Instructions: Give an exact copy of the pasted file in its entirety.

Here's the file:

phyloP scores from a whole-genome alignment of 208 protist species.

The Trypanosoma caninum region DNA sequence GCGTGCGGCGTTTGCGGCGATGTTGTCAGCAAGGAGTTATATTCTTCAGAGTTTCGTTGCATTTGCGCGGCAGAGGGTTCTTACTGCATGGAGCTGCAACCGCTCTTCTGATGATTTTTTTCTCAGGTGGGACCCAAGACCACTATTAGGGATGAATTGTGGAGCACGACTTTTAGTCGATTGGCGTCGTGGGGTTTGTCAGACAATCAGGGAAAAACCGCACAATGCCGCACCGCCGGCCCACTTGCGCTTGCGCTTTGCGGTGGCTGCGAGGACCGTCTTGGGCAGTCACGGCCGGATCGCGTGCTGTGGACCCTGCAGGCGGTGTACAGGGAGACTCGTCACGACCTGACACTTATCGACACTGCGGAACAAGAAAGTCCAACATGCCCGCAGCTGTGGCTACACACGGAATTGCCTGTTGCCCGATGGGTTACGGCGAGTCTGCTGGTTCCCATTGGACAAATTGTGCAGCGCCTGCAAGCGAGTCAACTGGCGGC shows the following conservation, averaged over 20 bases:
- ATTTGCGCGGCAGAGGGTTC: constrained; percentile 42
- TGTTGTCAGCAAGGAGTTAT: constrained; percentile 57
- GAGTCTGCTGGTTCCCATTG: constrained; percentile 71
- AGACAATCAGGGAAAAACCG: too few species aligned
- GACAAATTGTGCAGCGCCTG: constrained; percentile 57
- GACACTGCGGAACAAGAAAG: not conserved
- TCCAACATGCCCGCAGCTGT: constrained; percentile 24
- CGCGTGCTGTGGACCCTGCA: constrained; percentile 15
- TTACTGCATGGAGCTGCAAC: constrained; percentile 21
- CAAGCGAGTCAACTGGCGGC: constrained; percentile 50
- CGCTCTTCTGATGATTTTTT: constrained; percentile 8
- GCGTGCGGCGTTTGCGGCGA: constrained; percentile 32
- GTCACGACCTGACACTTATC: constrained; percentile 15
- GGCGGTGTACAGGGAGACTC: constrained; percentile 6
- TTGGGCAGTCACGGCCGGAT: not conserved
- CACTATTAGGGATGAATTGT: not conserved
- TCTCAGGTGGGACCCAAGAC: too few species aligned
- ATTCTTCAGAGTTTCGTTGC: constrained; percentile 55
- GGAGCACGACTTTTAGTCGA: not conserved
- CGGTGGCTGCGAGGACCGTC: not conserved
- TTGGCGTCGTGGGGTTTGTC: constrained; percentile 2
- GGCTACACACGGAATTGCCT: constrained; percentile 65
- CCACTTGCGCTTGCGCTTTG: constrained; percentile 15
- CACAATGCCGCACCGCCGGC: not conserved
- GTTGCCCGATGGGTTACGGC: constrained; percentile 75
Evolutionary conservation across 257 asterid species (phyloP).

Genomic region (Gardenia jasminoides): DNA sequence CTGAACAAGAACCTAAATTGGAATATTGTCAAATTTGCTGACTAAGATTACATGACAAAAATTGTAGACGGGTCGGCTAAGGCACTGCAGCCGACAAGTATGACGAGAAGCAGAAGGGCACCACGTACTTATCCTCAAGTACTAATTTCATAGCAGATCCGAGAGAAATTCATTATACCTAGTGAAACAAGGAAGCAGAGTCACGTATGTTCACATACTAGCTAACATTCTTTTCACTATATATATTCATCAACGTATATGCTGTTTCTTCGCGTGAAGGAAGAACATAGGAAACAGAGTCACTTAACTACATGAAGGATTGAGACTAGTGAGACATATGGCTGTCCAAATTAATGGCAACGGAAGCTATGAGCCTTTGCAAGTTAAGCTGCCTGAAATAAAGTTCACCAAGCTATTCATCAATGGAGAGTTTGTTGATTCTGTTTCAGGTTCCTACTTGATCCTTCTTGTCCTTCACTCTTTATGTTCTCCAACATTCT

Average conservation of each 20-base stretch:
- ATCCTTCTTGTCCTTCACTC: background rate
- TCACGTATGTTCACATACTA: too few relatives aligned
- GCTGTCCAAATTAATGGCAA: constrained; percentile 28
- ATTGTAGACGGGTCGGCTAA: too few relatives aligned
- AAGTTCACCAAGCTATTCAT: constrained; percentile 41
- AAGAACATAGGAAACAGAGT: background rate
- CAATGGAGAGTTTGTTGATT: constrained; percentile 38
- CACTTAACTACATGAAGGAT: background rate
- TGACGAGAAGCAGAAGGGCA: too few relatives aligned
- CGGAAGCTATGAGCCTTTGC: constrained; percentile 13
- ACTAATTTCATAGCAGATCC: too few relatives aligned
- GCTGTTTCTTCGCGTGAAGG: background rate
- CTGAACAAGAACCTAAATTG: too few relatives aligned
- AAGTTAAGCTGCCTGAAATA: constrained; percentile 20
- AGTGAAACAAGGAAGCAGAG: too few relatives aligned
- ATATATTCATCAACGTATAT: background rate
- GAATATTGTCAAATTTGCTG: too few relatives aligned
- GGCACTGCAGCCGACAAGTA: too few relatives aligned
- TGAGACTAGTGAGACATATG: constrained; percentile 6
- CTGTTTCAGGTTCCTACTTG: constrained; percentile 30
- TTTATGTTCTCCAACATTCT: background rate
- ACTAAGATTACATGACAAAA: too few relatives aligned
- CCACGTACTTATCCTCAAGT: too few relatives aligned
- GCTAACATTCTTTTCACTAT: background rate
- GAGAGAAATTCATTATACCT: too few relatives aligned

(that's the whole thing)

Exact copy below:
phyloP scores from a whole-genome alignment of 208 protist species.

The Trypanosoma caninum region DNA sequence GCGTGCGGCGTTTGCGGCGATGTTGTCAGCAAGGAGTTATATTCTTCAGAGTTTCGTTGCATTTGCGCGGCAGAGGGTTCTTACTGCATGGAGCTGCAACCGCTCTTCTGATGATTTTTTTCTCAGGTGGGACCCAAGACCACTATTAGGGATGAATTGTGGAGCACGACTTTTAGTCGATTGGCGTCGTGGGGTTTGTCAGACAATCAGGGAAAAACCGCACAATGCCGCACCGCCGGCCCACTTGCGCTTGCGCTTTGCGGTGGCTGCGAGGACCGTCTTGGGCAGTCACGGCCGGATCGCGTGCTGTGGACCCTGCAGGCGGTGTACAGGGAGACTCGTCACGACCTGACACTTATCGACACTGCGGAACAAGAAAGTCCAACATGCCCGCAGCTGTGGCTACACACGGAATTGCCTGTTGCCCGATGGGTTACGGCGAGTCTGCTGGTTCCCATTGGACAAATTGTGCAGCGCCTGCAAGCGAGTCAACTGGCGGC shows the following conservation, averaged over 20 bases:
- ATTTGCGCGGCAGAGGGTTC: constrained; percentile 42
- TGTTGTCAGCAAGGAGTTAT: constrained; percentile 57
- GAGTCTGCTGGTTCCCATTG: constrained; percentile 71
- AGACAATCAGGGAAAAACCG: too few species aligned
- GACAAATTGTGCAGCGCCTG: constrained; percentile 57
- GACACTGCGGAACAAGAAAG: not conserved
- TCCAACATGCCCGCAGCTGT: constrained; percentile 24
- CGCGTGCTGTGGACCCTGCA: constrained; percentile 15
- TTACTGCATGGAGCTGCAAC: constrained; percentile 21
- CAAGCGAGTCAACTGGCGGC: constrained; percentile 50
- CGCTCTTCTGATGATTTTTT: constrained; percentile 8
- GCGTGCGGCGTTTGCGGCGA: constrained; percentile 32
- GTCACGACCTGACACTTATC: constrained; percentile 15
- GGCGGTGTACAGGGAGACTC: constrained; percentile 6
- TTGGGCAGTCACGGCCGGAT: not conserved
- CACTATTAGGGATGAATTGT: not conserved
- TCTCAGGTGGGACCCAAGAC: too few species aligned
- ATTCTTCAGAGTTTCGTTGC: constrained; percentile 55
- GGAGCACGACTTTTAGTCGA: not conserved
- CGGTGGCTGCGAGGACCGTC: not conserved
- TTGGCGTCGTGGGGTTTGTC: constrained; percentile 2
- GGCTACACACGGAATTGCCT: constrained; percentile 65
- CCACTTGCGCTTGCGCTTTG: constrained; percentile 15
- CACAATGCCGCACCGCCGGC: not conserved
- GTTGCCCGATGGGTTACGGC: constrained; percentile 75
Evolutionary conservation across 257 asterid species (phyloP).

Genomic region (Gardenia jasminoides): DNA sequence CTGAACAAGAACCTAAATTGGAATATTGTCAAATTTGCTGACTAAGATTACATGACAAAAATTGTAGACGGGTCGGCTAAGGCACTGCAGCCGACAAGTATGACGAGAAGCAGAAGGGCACCACGTACTTATCCTCAAGTACTAATTTCATAGCAGATCCGAGAGAAATTCATTATACCTAGTGAAACAAGGAAGCAGAGTCACGTATGTTCACATACTAGCTAACATTCTTTTCACTATATATATTCATCAACGTATATGCTGTTTCTTCGCGTGAAGGAAGAACATAGGAAACAGAGTCACTTAACTACATGAAGGATTGAGACTAGTGAGACATATGGCTGTCCAAATTAATGGCAACGGAAGCTATGAGCCTTTGCAAGTTAAGCTGCCTGAAATAAAGTTCACCAAGCTATTCATCAATGGAGAGTTTGTTGATTCTGTTTCAGGTTCCTACTTGATCCTTCTTGTCCTTCACTCTTTATGTTCTCCAACATTCT

Average conservation of each 20-base stretch:
- ATCCTTCTTGTCCTTCACTC: background rate
- TCACGTATGTTCACATACTA: too few relatives aligned
- GCTGTCCAAATTAATGGCAA: constrained; percentile 28
- ATTGTAGACGGGTCGGCTAA: too few relatives aligned
- AAGTTCACCAAGCTATTCAT: constrained; percentile 41
- AAGAACATAGGAAACAGAGT: background rate
- CAATGGAGAGTTTGTTGATT: constrained; percentile 38
- CACTTAACTACATGAAGGAT: background rate
- TGACGAGAAGCAGAAGGGCA: too few relatives aligned
- CGGAAGCTATGAGCCTTTGC: constrained; percentile 13
- ACTAATTTCATAGCAGATCC: too few relatives aligned
- GCTGTTTCTTCGCGTGAAGG: background rate
- CTGAACAAGAACCTAAATTG: too few relatives aligned
- AAGTTAAGCTGCCTGAAATA: constrained; percentile 20
- AGTGAAACAAGGAAGCAGAG: too few relatives aligned
- ATATATTCATCAACGTATAT: background rate
- GAATATTGTCAAATTTGCTG: too few relatives aligned
- GGCACTGCAGCCGACAAGTA: too few relatives aligned
- TGAGACTAGTGAGACATATG: constrained; percentile 6
- CTGTTTCAGGTTCCTACTTG: constrained; percentile 30
- TTTATGTTCTCCAACATTCT: background rate
- ACTAAGATTACATGACAAAA: too few relatives aligned
- CCACGTACTTATCCTCAAGT: too few relatives aligned
- GCTAACATTCTTTTCACTAT: background rate
- GAGAGAAATTCATTATACCT: too few relatives aligned